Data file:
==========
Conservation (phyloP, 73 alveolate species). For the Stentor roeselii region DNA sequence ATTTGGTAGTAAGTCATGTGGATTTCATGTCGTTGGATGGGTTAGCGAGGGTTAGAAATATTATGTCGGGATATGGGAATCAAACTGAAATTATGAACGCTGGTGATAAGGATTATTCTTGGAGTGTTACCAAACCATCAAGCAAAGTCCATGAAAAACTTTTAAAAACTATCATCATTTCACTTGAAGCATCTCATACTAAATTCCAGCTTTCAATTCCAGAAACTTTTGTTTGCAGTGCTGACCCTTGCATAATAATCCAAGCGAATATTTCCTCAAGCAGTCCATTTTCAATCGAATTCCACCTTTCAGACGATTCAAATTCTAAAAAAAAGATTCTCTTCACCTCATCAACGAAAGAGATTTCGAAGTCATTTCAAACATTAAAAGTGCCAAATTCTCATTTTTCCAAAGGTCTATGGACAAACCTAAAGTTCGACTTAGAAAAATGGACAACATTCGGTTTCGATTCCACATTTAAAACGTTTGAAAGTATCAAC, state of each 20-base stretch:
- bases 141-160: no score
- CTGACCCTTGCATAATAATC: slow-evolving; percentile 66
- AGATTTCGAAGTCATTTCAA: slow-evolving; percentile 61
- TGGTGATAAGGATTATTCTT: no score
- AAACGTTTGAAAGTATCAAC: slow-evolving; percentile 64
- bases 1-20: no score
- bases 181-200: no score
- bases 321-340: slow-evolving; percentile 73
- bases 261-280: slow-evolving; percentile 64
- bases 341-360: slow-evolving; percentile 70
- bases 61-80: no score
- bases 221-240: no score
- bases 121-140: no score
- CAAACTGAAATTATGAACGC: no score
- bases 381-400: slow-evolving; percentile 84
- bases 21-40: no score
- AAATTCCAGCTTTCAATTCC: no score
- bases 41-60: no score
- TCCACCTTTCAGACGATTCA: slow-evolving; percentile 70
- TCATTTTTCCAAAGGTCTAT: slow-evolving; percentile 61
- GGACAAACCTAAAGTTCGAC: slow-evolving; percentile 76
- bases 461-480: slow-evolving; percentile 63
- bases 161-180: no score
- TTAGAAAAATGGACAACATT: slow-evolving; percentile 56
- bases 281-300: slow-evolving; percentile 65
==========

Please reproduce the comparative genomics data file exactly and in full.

Conservation (phyloP, 73 alveolate species). For the Stentor roeselii region DNA sequence ATTTGGTAGTAAGTCATGTGGATTTCATGTCGTTGGATGGGTTAGCGAGGGTTAGAAATATTATGTCGGGATATGGGAATCAAACTGAAATTATGAACGCTGGTGATAAGGATTATTCTTGGAGTGTTACCAAACCATCAAGCAAAGTCCATGAAAAACTTTTAAAAACTATCATCATTTCACTTGAAGCATCTCATACTAAATTCCAGCTTTCAATTCCAGAAACTTTTGTTTGCAGTGCTGACCCTTGCATAATAATCCAAGCGAATATTTCCTCAAGCAGTCCATTTTCAATCGAATTCCACCTTTCAGACGATTCAAATTCTAAAAAAAAGATTCTCTTCACCTCATCAACGAAAGAGATTTCGAAGTCATTTCAAACATTAAAAGTGCCAAATTCTCATTTTTCCAAAGGTCTATGGACAAACCTAAAGTTCGACTTAGAAAAATGGACAACATTCGGTTTCGATTCCACATTTAAAACGTTTGAAAGTATCAAC, state of each 20-base stretch:
- bases 141-160: no score
- CTGACCCTTGCATAATAATC: slow-evolving; percentile 66
- AGATTTCGAAGTCATTTCAA: slow-evolving; percentile 61
- TGGTGATAAGGATTATTCTT: no score
- AAACGTTTGAAAGTATCAAC: slow-evolving; percentile 64
- bases 1-20: no score
- bases 181-200: no score
- bases 321-340: slow-evolving; percentile 73
- bases 261-280: slow-evolving; percentile 64
- bases 341-360: slow-evolving; percentile 70
- bases 61-80: no score
- bases 221-240: no score
- bases 121-140: no score
- CAAACTGAAATTATGAACGC: no score
- bases 381-400: slow-evolving; percentile 84
- bases 21-40: no score
- AAATTCCAGCTTTCAATTCC: no score
- bases 41-60: no score
- TCCACCTTTCAGACGATTCA: slow-evolving; percentile 70
- TCATTTTTCCAAAGGTCTAT: slow-evolving; percentile 61
- GGACAAACCTAAAGTTCGAC: slow-evolving; percentile 76
- bases 461-480: slow-evolving; percentile 63
- bases 161-180: no score
- TTAGAAAAATGGACAACATT: slow-evolving; percentile 56
- bases 281-300: slow-evolving; percentile 65